In the 1890s, illustrator Charles Dana Gibson created the “Gibson Girl,” who came to define fashion norms in the early 20th century. Sporting tight corsets and hair often coaxed into a bouffant, the women had hourglass figures that continued to shrink as they cinched their waists.
In Lynn Nottage’s Intimate Apparel, Esther and Mayme are leading ladies and best friends.
For every new play written about an Esther Mills, it seems there are a dozen more about Mary Todd Lincoln’s black seamstress, Martin Luther King Jr.’s black hotel maid and Woodrow Wilson’s black stenographer. It is simply easier for playwrights to get a commission when they choose to focus on African-American characters who are connected to known historical figures.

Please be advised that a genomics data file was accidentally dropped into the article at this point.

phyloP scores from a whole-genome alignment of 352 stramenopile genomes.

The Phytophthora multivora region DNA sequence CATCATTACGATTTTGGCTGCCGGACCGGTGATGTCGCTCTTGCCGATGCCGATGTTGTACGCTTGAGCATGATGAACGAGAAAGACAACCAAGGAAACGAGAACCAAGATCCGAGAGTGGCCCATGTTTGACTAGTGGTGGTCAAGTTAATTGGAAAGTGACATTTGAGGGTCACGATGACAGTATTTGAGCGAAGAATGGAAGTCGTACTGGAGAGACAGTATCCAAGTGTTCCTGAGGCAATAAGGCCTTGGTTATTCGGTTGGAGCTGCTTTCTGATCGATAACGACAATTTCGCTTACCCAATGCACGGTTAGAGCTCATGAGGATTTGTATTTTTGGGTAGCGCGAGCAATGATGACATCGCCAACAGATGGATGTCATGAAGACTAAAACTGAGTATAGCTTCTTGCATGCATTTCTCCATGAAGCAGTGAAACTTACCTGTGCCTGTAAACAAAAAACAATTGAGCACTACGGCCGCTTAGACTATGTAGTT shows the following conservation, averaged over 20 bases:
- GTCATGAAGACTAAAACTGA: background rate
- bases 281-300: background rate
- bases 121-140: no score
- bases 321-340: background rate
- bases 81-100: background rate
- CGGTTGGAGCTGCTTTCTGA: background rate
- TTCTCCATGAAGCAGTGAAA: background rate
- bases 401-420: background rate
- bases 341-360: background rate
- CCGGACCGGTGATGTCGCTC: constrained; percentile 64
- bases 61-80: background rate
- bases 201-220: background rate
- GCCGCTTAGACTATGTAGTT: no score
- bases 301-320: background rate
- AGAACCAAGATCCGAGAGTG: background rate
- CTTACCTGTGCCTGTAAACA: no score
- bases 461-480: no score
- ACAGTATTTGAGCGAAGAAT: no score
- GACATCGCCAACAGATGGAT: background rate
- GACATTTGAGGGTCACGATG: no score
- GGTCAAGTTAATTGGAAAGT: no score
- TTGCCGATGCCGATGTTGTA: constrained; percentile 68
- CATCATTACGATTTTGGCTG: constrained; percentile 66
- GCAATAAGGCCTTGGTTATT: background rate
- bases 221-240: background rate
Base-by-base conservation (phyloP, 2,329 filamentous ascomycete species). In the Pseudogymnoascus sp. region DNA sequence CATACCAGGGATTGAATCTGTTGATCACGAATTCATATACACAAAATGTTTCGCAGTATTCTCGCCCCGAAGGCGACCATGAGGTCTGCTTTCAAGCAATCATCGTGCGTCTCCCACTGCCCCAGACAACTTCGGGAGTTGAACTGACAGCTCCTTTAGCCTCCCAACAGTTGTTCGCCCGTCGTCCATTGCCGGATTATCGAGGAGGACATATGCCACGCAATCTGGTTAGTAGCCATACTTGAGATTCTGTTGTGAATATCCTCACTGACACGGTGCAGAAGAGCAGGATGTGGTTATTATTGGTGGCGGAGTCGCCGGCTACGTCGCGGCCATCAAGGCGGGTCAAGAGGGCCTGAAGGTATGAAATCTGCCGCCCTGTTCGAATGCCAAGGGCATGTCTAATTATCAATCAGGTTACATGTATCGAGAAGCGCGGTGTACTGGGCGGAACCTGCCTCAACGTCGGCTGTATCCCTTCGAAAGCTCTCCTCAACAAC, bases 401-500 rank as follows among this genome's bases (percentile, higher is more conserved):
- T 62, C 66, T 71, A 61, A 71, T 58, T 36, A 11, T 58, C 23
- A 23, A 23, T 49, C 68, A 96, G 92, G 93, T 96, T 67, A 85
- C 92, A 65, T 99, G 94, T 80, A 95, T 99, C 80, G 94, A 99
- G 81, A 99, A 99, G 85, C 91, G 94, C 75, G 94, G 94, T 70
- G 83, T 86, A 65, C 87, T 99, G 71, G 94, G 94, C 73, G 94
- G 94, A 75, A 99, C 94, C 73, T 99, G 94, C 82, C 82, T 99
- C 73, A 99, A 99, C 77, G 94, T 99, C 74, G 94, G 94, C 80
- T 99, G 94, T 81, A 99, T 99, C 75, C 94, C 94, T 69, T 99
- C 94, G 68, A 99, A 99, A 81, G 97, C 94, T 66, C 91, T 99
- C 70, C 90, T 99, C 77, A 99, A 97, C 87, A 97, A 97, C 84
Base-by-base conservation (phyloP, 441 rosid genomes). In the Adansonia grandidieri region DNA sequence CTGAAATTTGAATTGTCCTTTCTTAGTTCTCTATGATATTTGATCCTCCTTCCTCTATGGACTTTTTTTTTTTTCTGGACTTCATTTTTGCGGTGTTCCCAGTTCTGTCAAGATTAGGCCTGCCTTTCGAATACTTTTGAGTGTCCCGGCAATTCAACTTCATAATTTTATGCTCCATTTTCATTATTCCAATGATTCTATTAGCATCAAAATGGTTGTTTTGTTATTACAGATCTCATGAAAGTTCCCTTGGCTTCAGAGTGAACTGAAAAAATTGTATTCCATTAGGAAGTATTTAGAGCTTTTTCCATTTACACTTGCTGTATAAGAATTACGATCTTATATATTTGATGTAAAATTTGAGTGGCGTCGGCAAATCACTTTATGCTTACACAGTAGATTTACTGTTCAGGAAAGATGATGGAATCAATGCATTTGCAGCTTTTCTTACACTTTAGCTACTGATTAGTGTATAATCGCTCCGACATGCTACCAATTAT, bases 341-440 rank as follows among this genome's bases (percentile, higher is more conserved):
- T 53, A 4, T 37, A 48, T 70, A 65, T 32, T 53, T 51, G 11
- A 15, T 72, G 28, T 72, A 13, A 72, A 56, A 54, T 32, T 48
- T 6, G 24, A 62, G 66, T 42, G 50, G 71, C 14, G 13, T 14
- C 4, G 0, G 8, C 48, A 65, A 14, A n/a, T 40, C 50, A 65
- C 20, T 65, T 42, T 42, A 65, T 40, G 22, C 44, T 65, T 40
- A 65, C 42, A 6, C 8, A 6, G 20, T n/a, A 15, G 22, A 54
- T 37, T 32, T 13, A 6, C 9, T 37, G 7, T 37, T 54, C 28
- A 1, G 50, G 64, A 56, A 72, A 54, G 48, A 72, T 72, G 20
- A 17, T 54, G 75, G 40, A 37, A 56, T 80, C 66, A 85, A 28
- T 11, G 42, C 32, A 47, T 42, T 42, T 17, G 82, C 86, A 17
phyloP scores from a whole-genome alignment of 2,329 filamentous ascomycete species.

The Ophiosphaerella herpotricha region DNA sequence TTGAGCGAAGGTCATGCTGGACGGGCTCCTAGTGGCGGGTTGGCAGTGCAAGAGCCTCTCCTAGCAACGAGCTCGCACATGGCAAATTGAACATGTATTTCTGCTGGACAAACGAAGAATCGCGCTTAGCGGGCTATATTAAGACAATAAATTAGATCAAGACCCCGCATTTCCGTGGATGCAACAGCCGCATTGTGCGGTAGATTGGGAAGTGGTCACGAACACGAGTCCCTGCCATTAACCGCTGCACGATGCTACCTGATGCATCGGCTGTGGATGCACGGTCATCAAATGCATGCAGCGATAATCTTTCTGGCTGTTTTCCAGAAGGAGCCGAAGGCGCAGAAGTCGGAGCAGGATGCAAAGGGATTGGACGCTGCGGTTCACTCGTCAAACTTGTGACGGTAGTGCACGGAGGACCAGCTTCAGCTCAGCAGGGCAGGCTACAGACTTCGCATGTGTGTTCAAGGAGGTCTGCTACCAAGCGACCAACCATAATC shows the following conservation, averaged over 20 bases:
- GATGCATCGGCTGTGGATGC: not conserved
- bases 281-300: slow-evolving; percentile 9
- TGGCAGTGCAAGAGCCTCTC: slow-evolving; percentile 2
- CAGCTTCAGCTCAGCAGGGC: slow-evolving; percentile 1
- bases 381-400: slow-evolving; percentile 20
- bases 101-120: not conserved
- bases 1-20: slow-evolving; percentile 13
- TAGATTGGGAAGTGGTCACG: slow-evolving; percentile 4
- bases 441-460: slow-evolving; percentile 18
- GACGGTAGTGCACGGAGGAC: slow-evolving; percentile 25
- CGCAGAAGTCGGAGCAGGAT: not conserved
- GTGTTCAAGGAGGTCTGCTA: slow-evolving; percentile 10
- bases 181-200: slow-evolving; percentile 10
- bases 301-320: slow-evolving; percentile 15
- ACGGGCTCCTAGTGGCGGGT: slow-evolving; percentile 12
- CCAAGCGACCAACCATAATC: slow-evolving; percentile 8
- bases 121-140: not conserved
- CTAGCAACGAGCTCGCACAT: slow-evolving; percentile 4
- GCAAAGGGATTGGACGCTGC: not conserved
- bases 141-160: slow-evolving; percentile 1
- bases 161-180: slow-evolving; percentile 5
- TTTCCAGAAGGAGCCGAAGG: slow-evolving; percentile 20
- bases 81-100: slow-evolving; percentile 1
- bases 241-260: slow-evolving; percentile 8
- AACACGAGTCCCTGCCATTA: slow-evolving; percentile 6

After playwright Lynn Nottage won a Pulitzer Prize in 2009, she said in an interview that she finds her characters and stories in varied places. Sometimes in a newspaper, “obscure historical texts” or dinner party conversations.
A perfect piece of apparel is nothing without the reliable threads that bind it together. The same idea works in theater; a good play is nothing without a strong set of actors.
It all began with a photograph. While cleaning through her grandmother’s things, Lynn Nottage found a picture of her great-grandmother with a Barbadian. Nottage was aware that her great-grandmother was a seamstress who specialized in making intimate apparel for ladies, and of her connection to the Caribbean island of Barbados, but that picture made her curious.